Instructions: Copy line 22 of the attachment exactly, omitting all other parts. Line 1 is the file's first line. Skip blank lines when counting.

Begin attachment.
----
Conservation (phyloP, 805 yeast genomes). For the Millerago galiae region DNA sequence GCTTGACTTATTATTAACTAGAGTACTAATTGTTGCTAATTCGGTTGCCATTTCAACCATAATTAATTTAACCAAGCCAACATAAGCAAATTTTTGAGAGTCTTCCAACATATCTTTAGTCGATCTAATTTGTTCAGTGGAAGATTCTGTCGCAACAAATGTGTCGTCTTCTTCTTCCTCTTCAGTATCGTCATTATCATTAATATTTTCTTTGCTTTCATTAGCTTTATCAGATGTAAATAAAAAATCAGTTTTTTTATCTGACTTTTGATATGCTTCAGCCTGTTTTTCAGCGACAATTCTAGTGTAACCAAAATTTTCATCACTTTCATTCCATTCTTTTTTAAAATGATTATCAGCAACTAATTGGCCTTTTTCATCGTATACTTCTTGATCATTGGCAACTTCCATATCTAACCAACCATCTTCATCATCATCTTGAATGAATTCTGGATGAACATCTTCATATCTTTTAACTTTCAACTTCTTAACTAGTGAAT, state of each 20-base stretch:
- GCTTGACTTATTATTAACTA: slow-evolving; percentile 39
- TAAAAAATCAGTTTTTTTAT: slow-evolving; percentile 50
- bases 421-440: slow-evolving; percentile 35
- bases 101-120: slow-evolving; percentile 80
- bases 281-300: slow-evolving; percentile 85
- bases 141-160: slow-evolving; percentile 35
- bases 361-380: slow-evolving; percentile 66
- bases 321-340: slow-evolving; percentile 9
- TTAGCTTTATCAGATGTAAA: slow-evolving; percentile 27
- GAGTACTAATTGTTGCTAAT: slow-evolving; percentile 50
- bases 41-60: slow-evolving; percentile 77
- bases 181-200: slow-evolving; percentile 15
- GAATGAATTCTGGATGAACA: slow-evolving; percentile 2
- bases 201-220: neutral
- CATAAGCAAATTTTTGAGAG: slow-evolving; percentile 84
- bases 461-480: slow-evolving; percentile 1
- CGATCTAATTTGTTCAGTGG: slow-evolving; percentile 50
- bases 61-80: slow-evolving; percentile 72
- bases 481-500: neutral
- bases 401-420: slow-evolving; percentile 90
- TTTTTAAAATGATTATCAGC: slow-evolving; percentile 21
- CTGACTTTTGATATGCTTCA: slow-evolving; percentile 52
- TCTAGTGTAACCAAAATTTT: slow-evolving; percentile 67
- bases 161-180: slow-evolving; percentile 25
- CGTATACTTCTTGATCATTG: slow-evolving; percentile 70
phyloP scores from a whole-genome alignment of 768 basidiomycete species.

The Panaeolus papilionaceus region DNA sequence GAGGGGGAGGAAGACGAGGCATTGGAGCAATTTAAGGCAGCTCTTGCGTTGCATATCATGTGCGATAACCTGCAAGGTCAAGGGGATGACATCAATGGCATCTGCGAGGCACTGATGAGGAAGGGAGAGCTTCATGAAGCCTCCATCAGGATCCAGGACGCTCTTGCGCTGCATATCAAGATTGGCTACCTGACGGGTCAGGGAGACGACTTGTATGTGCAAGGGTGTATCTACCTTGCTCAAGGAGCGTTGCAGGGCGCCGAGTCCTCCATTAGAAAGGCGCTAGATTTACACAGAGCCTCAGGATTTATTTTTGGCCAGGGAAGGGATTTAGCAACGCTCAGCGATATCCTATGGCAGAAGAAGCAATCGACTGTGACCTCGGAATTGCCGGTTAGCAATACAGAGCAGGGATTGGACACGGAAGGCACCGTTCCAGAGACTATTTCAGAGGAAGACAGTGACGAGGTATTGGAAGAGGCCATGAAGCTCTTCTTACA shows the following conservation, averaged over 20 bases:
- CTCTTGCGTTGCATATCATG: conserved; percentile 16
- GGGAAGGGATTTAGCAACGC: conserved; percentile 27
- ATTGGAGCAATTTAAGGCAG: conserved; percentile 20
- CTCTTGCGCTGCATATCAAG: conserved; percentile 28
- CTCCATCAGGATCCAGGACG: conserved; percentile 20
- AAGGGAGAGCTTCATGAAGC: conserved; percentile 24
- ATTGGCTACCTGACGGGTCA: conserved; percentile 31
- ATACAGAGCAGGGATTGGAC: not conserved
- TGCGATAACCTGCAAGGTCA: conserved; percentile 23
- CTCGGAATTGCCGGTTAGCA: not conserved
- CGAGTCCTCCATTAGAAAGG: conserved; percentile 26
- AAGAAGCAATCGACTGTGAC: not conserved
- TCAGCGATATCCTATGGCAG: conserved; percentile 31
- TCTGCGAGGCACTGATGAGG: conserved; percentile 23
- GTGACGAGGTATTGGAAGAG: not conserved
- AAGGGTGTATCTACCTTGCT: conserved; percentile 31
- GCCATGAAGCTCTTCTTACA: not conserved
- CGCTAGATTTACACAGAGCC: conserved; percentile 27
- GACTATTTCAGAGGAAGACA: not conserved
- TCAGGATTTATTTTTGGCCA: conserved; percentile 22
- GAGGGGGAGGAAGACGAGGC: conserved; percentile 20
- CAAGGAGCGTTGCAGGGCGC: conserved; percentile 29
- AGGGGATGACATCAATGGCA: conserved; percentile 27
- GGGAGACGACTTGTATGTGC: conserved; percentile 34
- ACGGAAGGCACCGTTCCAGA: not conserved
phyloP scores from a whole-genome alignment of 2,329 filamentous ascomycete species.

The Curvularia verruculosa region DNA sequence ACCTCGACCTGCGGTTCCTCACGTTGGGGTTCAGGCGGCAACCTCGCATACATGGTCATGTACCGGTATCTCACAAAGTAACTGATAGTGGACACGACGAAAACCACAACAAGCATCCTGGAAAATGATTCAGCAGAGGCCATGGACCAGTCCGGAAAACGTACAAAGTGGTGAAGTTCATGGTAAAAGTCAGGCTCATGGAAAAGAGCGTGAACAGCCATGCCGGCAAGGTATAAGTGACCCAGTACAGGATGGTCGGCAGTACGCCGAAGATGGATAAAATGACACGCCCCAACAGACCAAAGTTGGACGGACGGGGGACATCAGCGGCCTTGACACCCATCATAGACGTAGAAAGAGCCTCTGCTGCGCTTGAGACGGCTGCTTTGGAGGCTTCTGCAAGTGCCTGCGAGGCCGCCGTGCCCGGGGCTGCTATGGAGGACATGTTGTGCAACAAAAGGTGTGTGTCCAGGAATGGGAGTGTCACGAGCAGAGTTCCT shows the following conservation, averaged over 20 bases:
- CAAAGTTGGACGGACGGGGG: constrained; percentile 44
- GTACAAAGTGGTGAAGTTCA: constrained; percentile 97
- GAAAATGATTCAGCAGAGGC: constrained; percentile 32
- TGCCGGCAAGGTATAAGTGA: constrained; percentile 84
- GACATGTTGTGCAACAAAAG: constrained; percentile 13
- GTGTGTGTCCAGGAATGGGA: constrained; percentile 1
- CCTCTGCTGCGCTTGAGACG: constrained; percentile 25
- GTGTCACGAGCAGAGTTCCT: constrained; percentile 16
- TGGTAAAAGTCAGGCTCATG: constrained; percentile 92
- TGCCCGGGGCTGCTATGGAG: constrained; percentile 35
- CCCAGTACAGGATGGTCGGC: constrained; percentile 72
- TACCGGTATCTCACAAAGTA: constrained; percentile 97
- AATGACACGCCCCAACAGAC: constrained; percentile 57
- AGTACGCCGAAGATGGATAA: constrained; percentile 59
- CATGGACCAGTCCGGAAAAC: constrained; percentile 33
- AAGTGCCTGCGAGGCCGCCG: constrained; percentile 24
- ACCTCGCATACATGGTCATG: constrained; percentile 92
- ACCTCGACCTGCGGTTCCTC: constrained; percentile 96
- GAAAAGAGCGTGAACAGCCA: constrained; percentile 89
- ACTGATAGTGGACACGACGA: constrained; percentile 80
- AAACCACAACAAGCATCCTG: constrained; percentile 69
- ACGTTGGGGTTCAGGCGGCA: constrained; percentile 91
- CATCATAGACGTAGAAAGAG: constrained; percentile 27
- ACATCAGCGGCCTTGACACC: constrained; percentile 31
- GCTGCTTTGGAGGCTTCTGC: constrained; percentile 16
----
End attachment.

- TTTTTAAAATGATTATCAGC: slow-evolving; percentile 21